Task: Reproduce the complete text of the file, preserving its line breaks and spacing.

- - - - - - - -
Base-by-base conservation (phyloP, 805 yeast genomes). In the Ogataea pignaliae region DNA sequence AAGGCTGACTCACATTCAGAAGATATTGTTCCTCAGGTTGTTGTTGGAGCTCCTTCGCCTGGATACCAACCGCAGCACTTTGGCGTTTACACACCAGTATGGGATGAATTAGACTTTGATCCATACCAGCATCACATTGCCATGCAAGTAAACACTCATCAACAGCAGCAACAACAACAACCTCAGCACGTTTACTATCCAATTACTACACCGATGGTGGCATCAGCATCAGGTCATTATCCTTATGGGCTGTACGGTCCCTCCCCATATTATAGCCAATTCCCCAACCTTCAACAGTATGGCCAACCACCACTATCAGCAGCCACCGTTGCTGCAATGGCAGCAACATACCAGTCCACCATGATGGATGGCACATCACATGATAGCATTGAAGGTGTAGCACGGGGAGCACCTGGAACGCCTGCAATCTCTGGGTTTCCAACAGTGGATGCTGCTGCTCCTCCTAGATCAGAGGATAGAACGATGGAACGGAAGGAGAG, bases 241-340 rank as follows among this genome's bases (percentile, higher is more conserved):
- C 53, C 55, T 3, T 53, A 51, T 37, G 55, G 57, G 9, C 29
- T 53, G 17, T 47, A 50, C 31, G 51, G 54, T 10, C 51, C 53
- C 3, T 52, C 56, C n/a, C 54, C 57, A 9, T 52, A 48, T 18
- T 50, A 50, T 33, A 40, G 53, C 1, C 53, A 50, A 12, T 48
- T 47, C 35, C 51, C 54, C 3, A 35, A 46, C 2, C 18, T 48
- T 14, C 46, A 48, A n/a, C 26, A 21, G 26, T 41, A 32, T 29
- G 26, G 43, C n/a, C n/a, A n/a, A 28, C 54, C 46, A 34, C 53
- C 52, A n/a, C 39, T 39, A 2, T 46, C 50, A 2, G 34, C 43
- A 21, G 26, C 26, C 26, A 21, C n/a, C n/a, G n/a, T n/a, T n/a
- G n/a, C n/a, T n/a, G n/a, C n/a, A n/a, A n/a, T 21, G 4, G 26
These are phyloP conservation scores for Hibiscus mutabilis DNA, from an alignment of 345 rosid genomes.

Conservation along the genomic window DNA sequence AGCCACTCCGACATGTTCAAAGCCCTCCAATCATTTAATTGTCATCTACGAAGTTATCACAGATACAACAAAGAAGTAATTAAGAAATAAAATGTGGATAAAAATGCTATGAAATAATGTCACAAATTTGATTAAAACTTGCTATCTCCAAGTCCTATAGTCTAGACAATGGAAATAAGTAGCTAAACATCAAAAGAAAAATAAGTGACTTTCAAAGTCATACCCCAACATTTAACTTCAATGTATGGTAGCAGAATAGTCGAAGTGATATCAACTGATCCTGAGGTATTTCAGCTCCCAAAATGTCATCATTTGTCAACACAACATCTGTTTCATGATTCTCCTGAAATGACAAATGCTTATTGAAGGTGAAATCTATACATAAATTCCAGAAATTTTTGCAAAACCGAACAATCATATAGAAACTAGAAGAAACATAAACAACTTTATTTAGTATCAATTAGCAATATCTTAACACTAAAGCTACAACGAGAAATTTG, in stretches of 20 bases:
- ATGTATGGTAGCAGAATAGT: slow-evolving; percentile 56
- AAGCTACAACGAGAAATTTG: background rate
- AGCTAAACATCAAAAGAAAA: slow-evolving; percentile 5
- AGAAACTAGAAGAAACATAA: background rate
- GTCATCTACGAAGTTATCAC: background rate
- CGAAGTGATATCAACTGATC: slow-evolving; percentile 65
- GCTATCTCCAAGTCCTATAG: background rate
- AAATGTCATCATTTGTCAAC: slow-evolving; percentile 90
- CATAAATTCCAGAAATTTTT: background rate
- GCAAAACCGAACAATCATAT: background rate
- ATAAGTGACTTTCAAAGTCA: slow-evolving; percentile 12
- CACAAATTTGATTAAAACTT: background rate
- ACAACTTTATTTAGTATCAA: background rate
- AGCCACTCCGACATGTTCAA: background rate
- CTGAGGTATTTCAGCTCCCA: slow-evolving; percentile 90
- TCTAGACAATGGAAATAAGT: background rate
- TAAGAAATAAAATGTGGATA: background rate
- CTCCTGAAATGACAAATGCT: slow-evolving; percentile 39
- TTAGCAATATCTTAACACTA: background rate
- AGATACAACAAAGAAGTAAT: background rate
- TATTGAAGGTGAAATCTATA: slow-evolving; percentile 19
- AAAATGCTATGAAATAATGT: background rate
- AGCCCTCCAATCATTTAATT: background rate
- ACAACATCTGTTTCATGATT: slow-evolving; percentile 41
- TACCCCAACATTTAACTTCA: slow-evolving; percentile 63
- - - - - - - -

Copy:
Base-by-base conservation (phyloP, 805 yeast genomes). In the Ogataea pignaliae region DNA sequence AAGGCTGACTCACATTCAGAAGATATTGTTCCTCAGGTTGTTGTTGGAGCTCCTTCGCCTGGATACCAACCGCAGCACTTTGGCGTTTACACACCAGTATGGGATGAATTAGACTTTGATCCATACCAGCATCACATTGCCATGCAAGTAAACACTCATCAACAGCAGCAACAACAACAACCTCAGCACGTTTACTATCCAATTACTACACCGATGGTGGCATCAGCATCAGGTCATTATCCTTATGGGCTGTACGGTCCCTCCCCATATTATAGCCAATTCCCCAACCTTCAACAGTATGGCCAACCACCACTATCAGCAGCCACCGTTGCTGCAATGGCAGCAACATACCAGTCCACCATGATGGATGGCACATCACATGATAGCATTGAAGGTGTAGCACGGGGAGCACCTGGAACGCCTGCAATCTCTGGGTTTCCAACAGTGGATGCTGCTGCTCCTCCTAGATCAGAGGATAGAACGATGGAACGGAAGGAGAG, bases 241-340 rank as follows among this genome's bases (percentile, higher is more conserved):
- C 53, C 55, T 3, T 53, A 51, T 37, G 55, G 57, G 9, C 29
- T 53, G 17, T 47, A 50, C 31, G 51, G 54, T 10, C 51, C 53
- C 3, T 52, C 56, C n/a, C 54, C 57, A 9, T 52, A 48, T 18
- T 50, A 50, T 33, A 40, G 53, C 1, C 53, A 50, A 12, T 48
- T 47, C 35, C 51, C 54, C 3, A 35, A 46, C 2, C 18, T 48
- T 14, C 46, A 48, A n/a, C 26, A 21, G 26, T 41, A 32, T 29
- G 26, G 43, C n/a, C n/a, A n/a, A 28, C 54, C 46, A 34, C 53
- C 52, A n/a, C 39, T 39, A 2, T 46, C 50, A 2, G 34, C 43
- A 21, G 26, C 26, C 26, A 21, C n/a, C n/a, G n/a, T n/a, T n/a
- G n/a, C n/a, T n/a, G n/a, C n/a, A n/a, A n/a, T 21, G 4, G 26
These are phyloP conservation scores for Hibiscus mutabilis DNA, from an alignment of 345 rosid genomes.

Conservation along the genomic window DNA sequence AGCCACTCCGACATGTTCAAAGCCCTCCAATCATTTAATTGTCATCTACGAAGTTATCACAGATACAACAAAGAAGTAATTAAGAAATAAAATGTGGATAAAAATGCTATGAAATAATGTCACAAATTTGATTAAAACTTGCTATCTCCAAGTCCTATAGTCTAGACAATGGAAATAAGTAGCTAAACATCAAAAGAAAAATAAGTGACTTTCAAAGTCATACCCCAACATTTAACTTCAATGTATGGTAGCAGAATAGTCGAAGTGATATCAACTGATCCTGAGGTATTTCAGCTCCCAAAATGTCATCATTTGTCAACACAACATCTGTTTCATGATTCTCCTGAAATGACAAATGCTTATTGAAGGTGAAATCTATACATAAATTCCAGAAATTTTTGCAAAACCGAACAATCATATAGAAACTAGAAGAAACATAAACAACTTTATTTAGTATCAATTAGCAATATCTTAACACTAAAGCTACAACGAGAAATTTG, in stretches of 20 bases:
- ATGTATGGTAGCAGAATAGT: slow-evolving; percentile 56
- AAGCTACAACGAGAAATTTG: background rate
- AGCTAAACATCAAAAGAAAA: slow-evolving; percentile 5
- AGAAACTAGAAGAAACATAA: background rate
- GTCATCTACGAAGTTATCAC: background rate
- CGAAGTGATATCAACTGATC: slow-evolving; percentile 65
- GCTATCTCCAAGTCCTATAG: background rate
- AAATGTCATCATTTGTCAAC: slow-evolving; percentile 90
- CATAAATTCCAGAAATTTTT: background rate
- GCAAAACCGAACAATCATAT: background rate
- ATAAGTGACTTTCAAAGTCA: slow-evolving; percentile 12
- CACAAATTTGATTAAAACTT: background rate
- ACAACTTTATTTAGTATCAA: background rate
- AGCCACTCCGACATGTTCAA: background rate
- CTGAGGTATTTCAGCTCCCA: slow-evolving; percentile 90
- TCTAGACAATGGAAATAAGT: background rate
- TAAGAAATAAAATGTGGATA: background rate
- CTCCTGAAATGACAAATGCT: slow-evolving; percentile 39
- TTAGCAATATCTTAACACTA: background rate
- AGATACAACAAAGAAGTAAT: background rate
- TATTGAAGGTGAAATCTATA: slow-evolving; percentile 19
- AAAATGCTATGAAATAATGT: background rate
- AGCCCTCCAATCATTTAATT: background rate
- ACAACATCTGTTTCATGATT: slow-evolving; percentile 41
- TACCCCAACATTTAACTTCA: slow-evolving; percentile 63